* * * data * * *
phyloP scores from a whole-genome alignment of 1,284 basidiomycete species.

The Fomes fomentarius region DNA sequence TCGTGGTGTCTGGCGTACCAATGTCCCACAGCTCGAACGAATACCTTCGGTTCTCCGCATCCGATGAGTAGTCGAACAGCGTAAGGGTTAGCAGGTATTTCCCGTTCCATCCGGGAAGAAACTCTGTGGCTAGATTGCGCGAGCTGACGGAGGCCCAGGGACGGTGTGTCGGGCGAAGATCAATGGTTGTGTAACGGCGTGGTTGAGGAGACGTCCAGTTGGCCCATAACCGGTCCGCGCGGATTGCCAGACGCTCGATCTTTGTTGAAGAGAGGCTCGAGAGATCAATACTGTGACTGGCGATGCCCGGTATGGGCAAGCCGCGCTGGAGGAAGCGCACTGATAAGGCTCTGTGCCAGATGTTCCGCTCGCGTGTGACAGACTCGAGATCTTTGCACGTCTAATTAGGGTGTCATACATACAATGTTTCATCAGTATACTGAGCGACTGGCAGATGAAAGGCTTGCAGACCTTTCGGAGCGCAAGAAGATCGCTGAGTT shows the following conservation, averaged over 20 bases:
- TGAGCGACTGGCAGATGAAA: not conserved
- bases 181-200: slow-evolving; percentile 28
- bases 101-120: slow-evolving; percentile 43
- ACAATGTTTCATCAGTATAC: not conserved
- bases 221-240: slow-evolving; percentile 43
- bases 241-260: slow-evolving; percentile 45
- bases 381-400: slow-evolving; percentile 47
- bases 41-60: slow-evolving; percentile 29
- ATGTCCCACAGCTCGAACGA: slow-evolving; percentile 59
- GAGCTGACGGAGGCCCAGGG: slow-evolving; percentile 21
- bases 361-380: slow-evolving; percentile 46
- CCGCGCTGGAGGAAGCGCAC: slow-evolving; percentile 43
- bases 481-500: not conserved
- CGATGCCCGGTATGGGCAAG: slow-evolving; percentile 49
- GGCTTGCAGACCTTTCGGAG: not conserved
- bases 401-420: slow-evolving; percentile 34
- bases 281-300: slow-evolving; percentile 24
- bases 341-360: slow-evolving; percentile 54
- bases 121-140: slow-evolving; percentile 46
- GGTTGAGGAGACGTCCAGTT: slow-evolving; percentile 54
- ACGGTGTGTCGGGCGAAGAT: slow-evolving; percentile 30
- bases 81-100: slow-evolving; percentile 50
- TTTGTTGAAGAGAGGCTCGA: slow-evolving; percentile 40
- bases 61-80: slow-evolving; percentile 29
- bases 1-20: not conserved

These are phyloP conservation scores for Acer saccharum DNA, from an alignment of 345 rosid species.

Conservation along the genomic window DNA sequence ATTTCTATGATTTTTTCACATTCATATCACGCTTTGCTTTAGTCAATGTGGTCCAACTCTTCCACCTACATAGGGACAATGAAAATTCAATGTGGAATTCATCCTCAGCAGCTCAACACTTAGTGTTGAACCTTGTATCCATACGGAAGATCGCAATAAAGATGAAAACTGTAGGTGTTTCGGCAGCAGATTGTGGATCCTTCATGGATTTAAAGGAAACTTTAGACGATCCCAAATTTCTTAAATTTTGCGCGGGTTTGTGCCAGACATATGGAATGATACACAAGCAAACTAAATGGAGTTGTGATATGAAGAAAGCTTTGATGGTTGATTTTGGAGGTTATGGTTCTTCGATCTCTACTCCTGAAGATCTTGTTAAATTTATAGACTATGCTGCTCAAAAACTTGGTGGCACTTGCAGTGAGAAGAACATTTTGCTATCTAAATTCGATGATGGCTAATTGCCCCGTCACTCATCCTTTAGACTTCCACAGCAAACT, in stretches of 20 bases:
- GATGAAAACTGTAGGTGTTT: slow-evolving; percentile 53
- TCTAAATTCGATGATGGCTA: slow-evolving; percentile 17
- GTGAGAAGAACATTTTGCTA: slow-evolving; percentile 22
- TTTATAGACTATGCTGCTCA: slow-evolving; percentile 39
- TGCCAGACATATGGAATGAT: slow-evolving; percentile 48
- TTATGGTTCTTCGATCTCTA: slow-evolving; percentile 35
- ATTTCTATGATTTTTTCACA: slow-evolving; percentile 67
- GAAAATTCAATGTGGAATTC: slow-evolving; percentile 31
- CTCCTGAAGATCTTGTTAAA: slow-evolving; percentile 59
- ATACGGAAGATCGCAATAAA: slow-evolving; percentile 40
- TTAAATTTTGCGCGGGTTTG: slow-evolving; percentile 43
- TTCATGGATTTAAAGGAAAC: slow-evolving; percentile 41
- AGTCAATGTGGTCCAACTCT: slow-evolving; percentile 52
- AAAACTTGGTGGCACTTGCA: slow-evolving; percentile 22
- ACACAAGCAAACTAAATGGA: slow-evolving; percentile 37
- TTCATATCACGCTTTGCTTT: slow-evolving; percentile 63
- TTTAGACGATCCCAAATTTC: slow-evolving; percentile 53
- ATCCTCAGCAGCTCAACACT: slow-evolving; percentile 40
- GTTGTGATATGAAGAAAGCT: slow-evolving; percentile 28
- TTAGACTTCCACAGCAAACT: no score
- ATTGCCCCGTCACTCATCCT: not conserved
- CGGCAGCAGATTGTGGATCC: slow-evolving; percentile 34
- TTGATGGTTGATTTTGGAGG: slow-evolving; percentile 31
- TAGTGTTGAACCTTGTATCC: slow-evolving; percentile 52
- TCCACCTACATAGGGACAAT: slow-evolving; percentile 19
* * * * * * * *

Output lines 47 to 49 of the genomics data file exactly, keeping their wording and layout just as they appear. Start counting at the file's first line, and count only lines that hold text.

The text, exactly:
- ATCCTCAGCAGCTCAACACT: slow-evolving; percentile 40
- GTTGTGATATGAAGAAAGCT: slow-evolving; percentile 28
- TTAGACTTCCACAGCAAACT: no score